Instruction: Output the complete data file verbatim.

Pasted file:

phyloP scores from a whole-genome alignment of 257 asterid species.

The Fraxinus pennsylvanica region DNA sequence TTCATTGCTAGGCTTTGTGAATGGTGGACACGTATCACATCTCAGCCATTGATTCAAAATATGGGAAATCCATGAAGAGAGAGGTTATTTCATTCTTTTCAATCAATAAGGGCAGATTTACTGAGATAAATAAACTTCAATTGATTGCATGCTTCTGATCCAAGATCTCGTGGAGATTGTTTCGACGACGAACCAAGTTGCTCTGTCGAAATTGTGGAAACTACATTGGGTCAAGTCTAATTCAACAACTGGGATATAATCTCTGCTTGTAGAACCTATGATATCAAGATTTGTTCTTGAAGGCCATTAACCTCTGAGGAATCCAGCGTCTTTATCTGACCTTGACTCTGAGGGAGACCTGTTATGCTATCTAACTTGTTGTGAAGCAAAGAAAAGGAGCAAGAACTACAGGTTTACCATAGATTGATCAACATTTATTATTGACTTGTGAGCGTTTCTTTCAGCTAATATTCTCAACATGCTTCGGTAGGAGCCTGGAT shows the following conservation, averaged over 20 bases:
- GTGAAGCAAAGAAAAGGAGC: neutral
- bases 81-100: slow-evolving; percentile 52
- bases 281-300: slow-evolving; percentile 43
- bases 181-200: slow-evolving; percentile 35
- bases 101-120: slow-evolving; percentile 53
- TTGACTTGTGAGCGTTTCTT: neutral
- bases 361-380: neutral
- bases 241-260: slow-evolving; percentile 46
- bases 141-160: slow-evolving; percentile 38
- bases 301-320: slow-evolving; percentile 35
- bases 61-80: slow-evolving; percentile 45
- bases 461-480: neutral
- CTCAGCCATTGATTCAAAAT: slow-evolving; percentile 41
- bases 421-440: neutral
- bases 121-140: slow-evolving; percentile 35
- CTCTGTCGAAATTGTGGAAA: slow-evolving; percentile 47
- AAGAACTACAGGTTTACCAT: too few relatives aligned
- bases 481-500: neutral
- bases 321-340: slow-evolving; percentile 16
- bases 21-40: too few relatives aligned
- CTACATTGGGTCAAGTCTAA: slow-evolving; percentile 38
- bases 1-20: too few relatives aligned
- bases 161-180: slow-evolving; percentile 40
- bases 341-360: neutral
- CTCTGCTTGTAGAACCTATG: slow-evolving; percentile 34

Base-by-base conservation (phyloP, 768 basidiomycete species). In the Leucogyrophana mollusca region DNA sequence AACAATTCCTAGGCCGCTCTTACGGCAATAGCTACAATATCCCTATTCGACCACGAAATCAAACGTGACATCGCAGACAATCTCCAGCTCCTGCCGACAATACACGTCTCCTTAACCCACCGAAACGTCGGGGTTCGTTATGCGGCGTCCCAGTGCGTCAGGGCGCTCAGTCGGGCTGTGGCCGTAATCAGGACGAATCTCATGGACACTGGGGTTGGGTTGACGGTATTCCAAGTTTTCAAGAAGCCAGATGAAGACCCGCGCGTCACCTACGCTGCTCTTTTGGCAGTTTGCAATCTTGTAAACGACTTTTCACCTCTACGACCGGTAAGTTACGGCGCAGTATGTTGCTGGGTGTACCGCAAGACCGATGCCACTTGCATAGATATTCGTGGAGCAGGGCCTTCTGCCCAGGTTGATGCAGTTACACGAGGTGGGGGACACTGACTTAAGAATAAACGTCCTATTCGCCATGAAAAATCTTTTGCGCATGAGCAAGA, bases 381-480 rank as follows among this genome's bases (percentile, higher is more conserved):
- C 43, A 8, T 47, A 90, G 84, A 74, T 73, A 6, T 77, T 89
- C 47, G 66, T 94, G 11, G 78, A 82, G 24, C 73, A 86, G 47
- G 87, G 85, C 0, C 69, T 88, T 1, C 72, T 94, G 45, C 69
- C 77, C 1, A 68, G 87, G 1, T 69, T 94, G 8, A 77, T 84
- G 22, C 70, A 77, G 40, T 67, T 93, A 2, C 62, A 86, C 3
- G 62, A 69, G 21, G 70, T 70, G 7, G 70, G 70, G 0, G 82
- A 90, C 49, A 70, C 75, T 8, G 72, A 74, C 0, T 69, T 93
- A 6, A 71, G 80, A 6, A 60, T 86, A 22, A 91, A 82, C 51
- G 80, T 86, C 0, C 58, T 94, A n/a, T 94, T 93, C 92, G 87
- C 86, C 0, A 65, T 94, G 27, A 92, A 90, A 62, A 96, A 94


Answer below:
phyloP scores from a whole-genome alignment of 257 asterid species.

The Fraxinus pennsylvanica region DNA sequence TTCATTGCTAGGCTTTGTGAATGGTGGACACGTATCACATCTCAGCCATTGATTCAAAATATGGGAAATCCATGAAGAGAGAGGTTATTTCATTCTTTTCAATCAATAAGGGCAGATTTACTGAGATAAATAAACTTCAATTGATTGCATGCTTCTGATCCAAGATCTCGTGGAGATTGTTTCGACGACGAACCAAGTTGCTCTGTCGAAATTGTGGAAACTACATTGGGTCAAGTCTAATTCAACAACTGGGATATAATCTCTGCTTGTAGAACCTATGATATCAAGATTTGTTCTTGAAGGCCATTAACCTCTGAGGAATCCAGCGTCTTTATCTGACCTTGACTCTGAGGGAGACCTGTTATGCTATCTAACTTGTTGTGAAGCAAAGAAAAGGAGCAAGAACTACAGGTTTACCATAGATTGATCAACATTTATTATTGACTTGTGAGCGTTTCTTTCAGCTAATATTCTCAACATGCTTCGGTAGGAGCCTGGAT shows the following conservation, averaged over 20 bases:
- GTGAAGCAAAGAAAAGGAGC: neutral
- bases 81-100: slow-evolving; percentile 52
- bases 281-300: slow-evolving; percentile 43
- bases 181-200: slow-evolving; percentile 35
- bases 101-120: slow-evolving; percentile 53
- TTGACTTGTGAGCGTTTCTT: neutral
- bases 361-380: neutral
- bases 241-260: slow-evolving; percentile 46
- bases 141-160: slow-evolving; percentile 38
- bases 301-320: slow-evolving; percentile 35
- bases 61-80: slow-evolving; percentile 45
- bases 461-480: neutral
- CTCAGCCATTGATTCAAAAT: slow-evolving; percentile 41
- bases 421-440: neutral
- bases 121-140: slow-evolving; percentile 35
- CTCTGTCGAAATTGTGGAAA: slow-evolving; percentile 47
- AAGAACTACAGGTTTACCAT: too few relatives aligned
- bases 481-500: neutral
- bases 321-340: slow-evolving; percentile 16
- bases 21-40: too few relatives aligned
- CTACATTGGGTCAAGTCTAA: slow-evolving; percentile 38
- bases 1-20: too few relatives aligned
- bases 161-180: slow-evolving; percentile 40
- bases 341-360: neutral
- CTCTGCTTGTAGAACCTATG: slow-evolving; percentile 34

Base-by-base conservation (phyloP, 768 basidiomycete species). In the Leucogyrophana mollusca region DNA sequence AACAATTCCTAGGCCGCTCTTACGGCAATAGCTACAATATCCCTATTCGACCACGAAATCAAACGTGACATCGCAGACAATCTCCAGCTCCTGCCGACAATACACGTCTCCTTAACCCACCGAAACGTCGGGGTTCGTTATGCGGCGTCCCAGTGCGTCAGGGCGCTCAGTCGGGCTGTGGCCGTAATCAGGACGAATCTCATGGACACTGGGGTTGGGTTGACGGTATTCCAAGTTTTCAAGAAGCCAGATGAAGACCCGCGCGTCACCTACGCTGCTCTTTTGGCAGTTTGCAATCTTGTAAACGACTTTTCACCTCTACGACCGGTAAGTTACGGCGCAGTATGTTGCTGGGTGTACCGCAAGACCGATGCCACTTGCATAGATATTCGTGGAGCAGGGCCTTCTGCCCAGGTTGATGCAGTTACACGAGGTGGGGGACACTGACTTAAGAATAAACGTCCTATTCGCCATGAAAAATCTTTTGCGCATGAGCAAGA, bases 381-480 rank as follows among this genome's bases (percentile, higher is more conserved):
- C 43, A 8, T 47, A 90, G 84, A 74, T 73, A 6, T 77, T 89
- C 47, G 66, T 94, G 11, G 78, A 82, G 24, C 73, A 86, G 47
- G 87, G 85, C 0, C 69, T 88, T 1, C 72, T 94, G 45, C 69
- C 77, C 1, A 68, G 87, G 1, T 69, T 94, G 8, A 77, T 84
- G 22, C 70, A 77, G 40, T 67, T 93, A 2, C 62, A 86, C 3
- G 62, A 69, G 21, G 70, T 70, G 7, G 70, G 70, G 0, G 82
- A 90, C 49, A 70, C 75, T 8, G 72, A 74, C 0, T 69, T 93
- A 6, A 71, G 80, A 6, A 60, T 86, A 22, A 91, A 82, C 51
- G 80, T 86, C 0, C 58, T 94, A n/a, T 94, T 93, C 92, G 87
- C 86, C 0, A 65, T 94, G 27, A 92, A 90, A 62, A 96, A 94